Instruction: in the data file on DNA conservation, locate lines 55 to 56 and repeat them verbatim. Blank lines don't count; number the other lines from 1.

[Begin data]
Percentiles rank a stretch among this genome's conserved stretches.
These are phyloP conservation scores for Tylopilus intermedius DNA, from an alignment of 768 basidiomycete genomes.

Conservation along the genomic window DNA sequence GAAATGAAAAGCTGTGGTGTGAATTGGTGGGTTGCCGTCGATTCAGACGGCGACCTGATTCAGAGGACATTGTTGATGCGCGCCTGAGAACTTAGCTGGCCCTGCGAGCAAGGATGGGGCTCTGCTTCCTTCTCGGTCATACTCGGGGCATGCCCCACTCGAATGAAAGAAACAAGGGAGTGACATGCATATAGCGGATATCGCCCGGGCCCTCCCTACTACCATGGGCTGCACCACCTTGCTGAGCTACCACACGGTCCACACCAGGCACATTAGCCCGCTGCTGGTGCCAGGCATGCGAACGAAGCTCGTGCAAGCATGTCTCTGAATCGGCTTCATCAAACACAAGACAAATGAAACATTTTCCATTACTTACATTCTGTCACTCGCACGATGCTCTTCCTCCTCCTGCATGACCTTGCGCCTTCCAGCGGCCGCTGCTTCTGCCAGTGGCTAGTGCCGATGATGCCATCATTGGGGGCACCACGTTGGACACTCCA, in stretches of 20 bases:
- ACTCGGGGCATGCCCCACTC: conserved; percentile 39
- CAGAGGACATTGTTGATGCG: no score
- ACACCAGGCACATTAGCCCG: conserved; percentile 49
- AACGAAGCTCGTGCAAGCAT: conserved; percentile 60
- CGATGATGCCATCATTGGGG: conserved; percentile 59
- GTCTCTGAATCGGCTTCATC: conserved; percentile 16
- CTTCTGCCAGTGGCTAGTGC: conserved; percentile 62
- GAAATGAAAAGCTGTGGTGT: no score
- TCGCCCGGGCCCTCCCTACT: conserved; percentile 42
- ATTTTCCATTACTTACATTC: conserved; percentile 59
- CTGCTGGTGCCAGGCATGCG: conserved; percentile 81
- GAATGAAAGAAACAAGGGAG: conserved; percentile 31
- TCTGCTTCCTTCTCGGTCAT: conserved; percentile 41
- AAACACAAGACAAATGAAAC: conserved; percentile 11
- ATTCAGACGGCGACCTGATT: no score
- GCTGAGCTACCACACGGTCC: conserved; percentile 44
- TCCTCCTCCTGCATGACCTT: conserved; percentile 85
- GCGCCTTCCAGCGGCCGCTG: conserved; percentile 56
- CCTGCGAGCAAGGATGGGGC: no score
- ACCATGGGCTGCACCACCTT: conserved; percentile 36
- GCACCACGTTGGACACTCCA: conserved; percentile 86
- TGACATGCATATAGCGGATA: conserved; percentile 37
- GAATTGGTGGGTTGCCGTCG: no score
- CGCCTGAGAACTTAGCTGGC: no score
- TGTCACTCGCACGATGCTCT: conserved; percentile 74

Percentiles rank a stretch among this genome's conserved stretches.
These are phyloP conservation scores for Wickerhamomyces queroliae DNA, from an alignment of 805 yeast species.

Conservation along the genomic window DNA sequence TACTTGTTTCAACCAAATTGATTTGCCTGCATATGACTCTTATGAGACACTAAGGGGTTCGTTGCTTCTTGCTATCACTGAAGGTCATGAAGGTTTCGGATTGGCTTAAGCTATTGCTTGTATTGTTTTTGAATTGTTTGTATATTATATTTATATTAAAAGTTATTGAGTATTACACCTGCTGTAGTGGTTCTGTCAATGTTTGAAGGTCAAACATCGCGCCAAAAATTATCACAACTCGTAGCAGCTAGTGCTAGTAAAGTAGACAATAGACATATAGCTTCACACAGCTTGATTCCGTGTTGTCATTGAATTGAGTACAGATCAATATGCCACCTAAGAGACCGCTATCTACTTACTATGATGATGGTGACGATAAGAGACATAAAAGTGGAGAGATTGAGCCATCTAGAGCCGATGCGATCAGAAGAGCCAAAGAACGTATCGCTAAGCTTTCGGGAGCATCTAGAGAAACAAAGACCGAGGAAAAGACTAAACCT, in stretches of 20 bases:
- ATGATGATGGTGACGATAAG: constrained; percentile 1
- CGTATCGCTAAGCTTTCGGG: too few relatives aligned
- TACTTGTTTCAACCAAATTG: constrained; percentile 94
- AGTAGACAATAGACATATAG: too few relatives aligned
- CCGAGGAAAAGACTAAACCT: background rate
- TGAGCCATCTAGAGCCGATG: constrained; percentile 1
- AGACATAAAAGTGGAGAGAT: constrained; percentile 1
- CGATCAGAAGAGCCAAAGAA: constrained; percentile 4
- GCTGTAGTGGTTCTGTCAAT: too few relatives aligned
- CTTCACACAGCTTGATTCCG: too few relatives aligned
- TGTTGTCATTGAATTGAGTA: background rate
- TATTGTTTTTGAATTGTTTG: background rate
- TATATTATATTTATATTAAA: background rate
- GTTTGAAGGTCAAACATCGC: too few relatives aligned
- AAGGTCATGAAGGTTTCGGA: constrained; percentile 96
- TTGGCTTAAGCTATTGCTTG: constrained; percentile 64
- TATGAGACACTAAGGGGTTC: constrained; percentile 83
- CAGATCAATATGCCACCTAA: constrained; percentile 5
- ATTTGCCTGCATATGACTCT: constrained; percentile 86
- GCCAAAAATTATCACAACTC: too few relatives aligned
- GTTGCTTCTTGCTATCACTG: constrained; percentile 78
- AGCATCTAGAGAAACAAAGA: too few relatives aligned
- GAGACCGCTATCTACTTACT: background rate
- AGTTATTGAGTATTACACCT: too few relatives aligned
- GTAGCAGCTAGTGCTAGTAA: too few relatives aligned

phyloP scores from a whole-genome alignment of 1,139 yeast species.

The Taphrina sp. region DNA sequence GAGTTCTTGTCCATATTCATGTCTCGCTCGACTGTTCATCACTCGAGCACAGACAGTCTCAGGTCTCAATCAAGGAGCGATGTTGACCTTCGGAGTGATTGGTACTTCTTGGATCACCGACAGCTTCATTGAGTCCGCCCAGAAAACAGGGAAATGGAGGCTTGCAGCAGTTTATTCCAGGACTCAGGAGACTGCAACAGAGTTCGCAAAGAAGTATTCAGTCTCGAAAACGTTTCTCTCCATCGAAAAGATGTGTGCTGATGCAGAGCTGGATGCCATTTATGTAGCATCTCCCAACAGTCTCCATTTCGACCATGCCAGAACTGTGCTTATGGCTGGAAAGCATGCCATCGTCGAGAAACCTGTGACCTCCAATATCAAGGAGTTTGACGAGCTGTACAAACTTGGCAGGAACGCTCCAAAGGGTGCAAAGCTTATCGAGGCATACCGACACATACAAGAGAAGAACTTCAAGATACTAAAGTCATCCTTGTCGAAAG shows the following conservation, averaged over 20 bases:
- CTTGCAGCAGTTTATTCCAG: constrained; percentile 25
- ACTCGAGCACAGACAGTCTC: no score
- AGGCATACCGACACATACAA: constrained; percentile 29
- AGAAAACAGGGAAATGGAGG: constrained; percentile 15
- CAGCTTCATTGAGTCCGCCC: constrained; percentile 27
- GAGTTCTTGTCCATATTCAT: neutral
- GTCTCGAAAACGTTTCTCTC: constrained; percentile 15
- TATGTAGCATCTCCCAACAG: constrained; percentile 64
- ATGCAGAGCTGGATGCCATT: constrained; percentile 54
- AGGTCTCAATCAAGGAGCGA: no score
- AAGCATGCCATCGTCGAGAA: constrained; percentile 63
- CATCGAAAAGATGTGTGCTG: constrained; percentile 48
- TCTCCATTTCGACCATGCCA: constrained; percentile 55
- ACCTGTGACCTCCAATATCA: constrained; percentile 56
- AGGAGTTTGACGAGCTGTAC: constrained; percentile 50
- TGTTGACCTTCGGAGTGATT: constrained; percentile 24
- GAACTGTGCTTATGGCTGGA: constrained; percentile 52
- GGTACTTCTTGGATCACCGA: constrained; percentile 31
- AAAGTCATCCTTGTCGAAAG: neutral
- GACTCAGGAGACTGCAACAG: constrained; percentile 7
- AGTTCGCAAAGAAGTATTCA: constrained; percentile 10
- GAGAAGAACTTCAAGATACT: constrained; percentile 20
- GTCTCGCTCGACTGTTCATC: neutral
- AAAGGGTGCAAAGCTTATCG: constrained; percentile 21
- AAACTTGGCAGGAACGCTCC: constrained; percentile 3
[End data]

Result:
- AGTTATTGAGTATTACACCT: too few relatives aligned
- GTAGCAGCTAGTGCTAGTAA: too few relatives aligned